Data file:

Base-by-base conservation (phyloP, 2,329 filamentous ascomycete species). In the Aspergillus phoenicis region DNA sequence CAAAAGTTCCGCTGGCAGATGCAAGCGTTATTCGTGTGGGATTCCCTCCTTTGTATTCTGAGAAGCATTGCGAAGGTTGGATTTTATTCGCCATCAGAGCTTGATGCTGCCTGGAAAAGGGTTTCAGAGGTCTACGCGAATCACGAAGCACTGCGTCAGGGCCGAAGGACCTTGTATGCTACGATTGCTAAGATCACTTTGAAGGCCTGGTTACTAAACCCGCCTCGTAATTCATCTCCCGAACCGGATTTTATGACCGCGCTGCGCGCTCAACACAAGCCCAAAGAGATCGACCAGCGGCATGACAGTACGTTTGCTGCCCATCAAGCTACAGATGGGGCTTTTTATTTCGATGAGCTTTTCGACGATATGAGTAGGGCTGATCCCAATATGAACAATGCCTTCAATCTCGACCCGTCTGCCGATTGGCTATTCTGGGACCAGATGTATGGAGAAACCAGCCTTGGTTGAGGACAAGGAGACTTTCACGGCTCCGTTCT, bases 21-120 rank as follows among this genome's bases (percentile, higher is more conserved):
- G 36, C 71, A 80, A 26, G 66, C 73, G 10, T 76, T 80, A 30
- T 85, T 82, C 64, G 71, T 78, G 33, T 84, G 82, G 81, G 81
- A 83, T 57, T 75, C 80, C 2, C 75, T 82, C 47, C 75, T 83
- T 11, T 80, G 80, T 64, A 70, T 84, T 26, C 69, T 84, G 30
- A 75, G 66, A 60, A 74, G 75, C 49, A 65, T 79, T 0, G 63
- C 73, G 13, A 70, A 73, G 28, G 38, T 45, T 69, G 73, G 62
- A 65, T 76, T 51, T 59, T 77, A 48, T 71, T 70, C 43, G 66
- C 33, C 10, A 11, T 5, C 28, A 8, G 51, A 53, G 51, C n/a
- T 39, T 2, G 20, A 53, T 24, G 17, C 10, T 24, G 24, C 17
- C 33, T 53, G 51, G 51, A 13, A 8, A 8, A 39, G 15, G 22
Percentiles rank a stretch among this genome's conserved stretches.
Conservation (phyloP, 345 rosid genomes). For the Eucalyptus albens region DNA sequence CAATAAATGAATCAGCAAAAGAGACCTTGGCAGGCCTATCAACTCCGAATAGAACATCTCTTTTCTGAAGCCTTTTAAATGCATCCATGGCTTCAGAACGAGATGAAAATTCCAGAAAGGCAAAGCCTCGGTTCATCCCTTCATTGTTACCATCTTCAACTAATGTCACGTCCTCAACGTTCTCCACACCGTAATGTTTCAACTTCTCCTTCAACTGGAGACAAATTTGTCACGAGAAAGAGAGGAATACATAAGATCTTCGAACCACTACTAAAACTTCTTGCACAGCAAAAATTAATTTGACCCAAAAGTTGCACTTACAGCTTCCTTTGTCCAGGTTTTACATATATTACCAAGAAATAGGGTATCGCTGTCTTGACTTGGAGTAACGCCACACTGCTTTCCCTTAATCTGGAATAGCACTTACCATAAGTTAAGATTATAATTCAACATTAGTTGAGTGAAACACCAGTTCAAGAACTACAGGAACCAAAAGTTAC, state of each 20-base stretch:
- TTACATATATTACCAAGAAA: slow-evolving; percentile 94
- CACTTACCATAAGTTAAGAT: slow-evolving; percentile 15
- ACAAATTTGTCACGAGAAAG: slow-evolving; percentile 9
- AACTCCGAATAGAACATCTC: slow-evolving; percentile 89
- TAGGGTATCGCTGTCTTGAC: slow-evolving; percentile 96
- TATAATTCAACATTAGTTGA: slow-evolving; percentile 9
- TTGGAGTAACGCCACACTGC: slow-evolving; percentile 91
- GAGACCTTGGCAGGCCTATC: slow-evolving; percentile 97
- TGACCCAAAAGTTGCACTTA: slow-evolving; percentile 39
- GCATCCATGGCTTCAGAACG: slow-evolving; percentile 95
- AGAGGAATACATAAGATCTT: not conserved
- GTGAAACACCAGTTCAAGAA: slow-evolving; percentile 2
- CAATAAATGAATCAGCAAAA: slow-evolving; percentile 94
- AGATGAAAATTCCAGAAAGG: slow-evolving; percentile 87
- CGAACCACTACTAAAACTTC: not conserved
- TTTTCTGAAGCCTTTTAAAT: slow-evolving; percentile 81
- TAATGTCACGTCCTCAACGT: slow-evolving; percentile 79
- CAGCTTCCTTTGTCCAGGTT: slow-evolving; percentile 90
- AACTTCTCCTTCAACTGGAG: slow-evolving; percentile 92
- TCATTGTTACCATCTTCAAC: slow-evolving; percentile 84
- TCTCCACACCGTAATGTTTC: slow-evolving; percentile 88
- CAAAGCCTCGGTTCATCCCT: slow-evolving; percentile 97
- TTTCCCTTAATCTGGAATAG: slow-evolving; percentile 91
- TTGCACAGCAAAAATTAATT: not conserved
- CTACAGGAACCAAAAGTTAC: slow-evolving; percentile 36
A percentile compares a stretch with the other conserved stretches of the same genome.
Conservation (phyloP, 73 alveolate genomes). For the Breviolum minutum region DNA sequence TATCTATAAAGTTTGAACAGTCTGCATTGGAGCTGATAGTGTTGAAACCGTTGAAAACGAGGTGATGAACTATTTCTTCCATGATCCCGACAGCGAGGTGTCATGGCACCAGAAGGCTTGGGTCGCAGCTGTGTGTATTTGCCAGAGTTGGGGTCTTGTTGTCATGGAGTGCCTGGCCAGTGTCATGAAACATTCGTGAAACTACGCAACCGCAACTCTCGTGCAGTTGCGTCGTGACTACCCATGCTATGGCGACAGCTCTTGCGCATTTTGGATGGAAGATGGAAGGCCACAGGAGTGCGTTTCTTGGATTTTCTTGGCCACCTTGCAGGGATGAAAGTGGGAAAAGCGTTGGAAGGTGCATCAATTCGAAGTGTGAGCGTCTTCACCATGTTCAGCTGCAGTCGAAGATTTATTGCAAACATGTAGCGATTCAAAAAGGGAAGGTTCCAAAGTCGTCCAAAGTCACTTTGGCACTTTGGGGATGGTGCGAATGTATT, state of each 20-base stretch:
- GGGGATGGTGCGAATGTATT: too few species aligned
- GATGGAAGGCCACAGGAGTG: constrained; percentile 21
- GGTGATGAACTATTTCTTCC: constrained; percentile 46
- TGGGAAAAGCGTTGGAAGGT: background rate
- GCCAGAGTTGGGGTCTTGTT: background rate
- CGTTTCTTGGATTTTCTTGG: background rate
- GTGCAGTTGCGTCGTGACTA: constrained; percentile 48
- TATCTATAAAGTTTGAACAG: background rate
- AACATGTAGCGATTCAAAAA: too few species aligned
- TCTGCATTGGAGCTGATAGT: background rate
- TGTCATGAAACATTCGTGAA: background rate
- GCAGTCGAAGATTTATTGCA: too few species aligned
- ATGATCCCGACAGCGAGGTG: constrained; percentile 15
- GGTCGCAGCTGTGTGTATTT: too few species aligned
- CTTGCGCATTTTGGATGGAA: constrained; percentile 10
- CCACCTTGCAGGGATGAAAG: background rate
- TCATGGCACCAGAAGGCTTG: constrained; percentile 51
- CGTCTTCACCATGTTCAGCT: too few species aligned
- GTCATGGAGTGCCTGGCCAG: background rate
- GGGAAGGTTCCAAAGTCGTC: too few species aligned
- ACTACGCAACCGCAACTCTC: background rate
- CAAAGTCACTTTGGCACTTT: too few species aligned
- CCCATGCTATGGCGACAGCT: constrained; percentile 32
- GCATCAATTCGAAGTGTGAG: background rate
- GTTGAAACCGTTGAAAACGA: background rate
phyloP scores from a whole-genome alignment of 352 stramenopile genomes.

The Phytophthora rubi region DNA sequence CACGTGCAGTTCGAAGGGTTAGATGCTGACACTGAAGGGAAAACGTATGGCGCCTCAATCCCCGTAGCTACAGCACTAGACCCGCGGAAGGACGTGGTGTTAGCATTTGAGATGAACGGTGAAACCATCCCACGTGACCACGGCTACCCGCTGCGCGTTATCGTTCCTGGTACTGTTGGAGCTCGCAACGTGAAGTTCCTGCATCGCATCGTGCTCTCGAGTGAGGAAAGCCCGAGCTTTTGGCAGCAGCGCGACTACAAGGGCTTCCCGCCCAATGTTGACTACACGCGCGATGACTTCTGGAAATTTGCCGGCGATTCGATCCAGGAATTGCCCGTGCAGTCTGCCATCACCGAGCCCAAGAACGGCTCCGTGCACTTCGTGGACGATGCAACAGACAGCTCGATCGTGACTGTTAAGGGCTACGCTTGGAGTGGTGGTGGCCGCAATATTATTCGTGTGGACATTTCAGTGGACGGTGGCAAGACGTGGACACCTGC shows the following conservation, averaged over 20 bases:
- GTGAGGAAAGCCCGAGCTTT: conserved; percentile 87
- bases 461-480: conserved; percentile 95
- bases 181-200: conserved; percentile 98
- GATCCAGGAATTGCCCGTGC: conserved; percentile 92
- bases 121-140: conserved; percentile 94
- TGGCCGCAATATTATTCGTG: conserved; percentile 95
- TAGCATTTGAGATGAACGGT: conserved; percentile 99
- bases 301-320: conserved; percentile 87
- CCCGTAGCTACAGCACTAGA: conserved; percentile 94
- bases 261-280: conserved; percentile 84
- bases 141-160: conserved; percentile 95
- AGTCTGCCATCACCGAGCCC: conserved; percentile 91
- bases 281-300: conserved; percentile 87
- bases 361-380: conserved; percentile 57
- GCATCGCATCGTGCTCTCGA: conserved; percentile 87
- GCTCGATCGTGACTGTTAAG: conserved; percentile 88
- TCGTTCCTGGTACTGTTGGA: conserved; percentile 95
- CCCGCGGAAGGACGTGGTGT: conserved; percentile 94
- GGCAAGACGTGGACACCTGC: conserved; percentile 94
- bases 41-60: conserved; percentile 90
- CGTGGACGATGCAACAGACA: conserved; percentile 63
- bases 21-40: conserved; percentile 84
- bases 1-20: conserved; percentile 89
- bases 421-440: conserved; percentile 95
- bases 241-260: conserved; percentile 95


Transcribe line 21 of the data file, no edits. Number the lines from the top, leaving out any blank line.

- GAGACCTTGGCAGGCCTATC: slow-evolving; percentile 97